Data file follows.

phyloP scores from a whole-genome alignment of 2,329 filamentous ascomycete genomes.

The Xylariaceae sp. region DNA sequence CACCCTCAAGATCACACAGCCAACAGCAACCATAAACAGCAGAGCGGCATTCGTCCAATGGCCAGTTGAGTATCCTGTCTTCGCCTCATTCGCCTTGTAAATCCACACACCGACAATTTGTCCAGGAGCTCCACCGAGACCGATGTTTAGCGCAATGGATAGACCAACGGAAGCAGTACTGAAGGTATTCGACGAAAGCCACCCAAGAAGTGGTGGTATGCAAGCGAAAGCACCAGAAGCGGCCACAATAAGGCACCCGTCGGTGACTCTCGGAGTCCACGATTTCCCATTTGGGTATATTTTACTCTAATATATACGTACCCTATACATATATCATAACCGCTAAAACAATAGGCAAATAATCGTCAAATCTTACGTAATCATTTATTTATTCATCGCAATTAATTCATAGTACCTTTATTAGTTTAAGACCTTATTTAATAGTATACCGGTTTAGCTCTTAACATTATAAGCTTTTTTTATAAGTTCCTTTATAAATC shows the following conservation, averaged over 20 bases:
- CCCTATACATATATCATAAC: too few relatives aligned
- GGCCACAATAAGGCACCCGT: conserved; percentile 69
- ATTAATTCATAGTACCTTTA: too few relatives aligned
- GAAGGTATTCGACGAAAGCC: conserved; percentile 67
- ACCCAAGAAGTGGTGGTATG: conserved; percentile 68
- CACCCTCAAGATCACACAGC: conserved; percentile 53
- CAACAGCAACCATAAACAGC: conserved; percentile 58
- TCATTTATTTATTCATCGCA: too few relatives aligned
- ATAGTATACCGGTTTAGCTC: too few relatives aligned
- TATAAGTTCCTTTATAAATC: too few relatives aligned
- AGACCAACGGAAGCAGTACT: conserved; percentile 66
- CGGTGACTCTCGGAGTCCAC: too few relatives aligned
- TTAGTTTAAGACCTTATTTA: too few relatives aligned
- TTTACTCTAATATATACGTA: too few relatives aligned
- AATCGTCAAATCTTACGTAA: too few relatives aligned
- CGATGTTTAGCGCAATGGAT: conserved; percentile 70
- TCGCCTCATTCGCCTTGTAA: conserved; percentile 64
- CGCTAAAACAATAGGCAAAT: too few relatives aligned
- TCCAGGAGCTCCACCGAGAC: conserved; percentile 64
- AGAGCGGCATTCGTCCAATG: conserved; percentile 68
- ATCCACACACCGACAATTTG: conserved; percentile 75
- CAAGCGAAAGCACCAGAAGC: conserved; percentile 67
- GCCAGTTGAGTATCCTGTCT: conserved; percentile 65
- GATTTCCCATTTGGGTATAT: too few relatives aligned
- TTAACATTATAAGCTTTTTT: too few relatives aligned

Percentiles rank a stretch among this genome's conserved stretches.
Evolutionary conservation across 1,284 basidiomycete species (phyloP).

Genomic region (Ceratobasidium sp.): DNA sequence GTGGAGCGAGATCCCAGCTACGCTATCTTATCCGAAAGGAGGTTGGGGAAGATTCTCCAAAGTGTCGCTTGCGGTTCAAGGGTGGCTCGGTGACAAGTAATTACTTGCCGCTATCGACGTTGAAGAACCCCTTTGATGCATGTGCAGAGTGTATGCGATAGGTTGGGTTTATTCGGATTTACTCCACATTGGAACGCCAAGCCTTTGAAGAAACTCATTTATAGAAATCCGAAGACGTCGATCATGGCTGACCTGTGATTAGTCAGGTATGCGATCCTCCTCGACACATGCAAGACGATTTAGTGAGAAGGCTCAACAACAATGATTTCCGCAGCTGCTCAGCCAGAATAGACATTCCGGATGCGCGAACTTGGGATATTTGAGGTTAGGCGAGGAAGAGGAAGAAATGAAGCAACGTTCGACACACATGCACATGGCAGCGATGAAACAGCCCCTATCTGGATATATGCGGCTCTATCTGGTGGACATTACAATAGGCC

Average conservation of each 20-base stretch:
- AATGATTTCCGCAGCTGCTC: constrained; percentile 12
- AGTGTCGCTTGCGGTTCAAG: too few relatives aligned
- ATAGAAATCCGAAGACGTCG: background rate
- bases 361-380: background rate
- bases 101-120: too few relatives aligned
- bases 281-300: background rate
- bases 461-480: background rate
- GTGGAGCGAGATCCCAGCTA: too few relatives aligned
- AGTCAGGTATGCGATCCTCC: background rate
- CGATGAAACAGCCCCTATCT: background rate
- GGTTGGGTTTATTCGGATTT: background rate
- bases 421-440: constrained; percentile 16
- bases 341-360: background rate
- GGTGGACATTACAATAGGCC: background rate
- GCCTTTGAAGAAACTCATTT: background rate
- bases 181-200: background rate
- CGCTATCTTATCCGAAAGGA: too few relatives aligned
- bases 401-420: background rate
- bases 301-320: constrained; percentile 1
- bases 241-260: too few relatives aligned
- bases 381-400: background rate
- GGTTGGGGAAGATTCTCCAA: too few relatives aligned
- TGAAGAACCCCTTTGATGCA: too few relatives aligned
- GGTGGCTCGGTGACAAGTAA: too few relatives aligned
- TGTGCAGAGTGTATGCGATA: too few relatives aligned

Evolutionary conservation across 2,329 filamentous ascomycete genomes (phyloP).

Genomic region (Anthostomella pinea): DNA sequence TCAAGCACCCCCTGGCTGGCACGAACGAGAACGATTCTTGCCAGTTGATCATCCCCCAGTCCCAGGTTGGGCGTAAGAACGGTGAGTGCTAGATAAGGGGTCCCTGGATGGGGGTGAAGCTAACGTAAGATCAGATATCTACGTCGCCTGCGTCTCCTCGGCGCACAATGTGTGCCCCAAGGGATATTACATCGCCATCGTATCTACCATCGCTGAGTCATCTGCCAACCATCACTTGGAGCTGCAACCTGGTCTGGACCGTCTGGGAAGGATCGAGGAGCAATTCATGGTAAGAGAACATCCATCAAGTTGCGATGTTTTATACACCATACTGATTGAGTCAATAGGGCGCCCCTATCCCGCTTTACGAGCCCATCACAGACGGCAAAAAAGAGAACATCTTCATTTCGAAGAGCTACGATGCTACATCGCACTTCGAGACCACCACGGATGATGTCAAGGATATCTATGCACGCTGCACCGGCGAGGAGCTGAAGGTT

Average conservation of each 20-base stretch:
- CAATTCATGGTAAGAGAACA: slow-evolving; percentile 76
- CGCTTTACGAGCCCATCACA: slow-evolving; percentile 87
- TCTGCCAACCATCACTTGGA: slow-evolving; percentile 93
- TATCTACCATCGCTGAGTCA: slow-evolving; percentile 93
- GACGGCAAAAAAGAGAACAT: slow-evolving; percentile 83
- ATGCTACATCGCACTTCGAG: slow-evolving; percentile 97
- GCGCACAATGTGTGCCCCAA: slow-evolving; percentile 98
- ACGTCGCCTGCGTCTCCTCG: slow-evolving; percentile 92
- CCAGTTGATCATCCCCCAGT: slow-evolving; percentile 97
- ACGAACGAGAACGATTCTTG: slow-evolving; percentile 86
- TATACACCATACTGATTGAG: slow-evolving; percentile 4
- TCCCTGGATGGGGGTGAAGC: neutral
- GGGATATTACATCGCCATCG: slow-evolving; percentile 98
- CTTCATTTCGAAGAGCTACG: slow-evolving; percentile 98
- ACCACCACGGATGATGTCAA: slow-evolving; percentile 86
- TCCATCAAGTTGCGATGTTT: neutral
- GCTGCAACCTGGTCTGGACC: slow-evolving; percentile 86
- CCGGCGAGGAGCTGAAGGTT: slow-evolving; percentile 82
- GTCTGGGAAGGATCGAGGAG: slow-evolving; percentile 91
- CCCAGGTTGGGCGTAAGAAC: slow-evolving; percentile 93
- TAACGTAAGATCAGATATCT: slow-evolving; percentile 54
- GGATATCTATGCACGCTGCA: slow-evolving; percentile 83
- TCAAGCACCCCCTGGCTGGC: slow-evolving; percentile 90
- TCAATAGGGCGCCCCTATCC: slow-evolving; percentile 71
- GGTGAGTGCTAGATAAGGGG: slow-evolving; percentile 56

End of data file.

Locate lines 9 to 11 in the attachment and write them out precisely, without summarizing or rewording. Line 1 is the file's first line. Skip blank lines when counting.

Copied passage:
- CAACAGCAACCATAAACAGC: conserved; percentile 58
- TCATTTATTTATTCATCGCA: too few relatives aligned
- ATAGTATACCGGTTTAGCTC: too few relatives aligned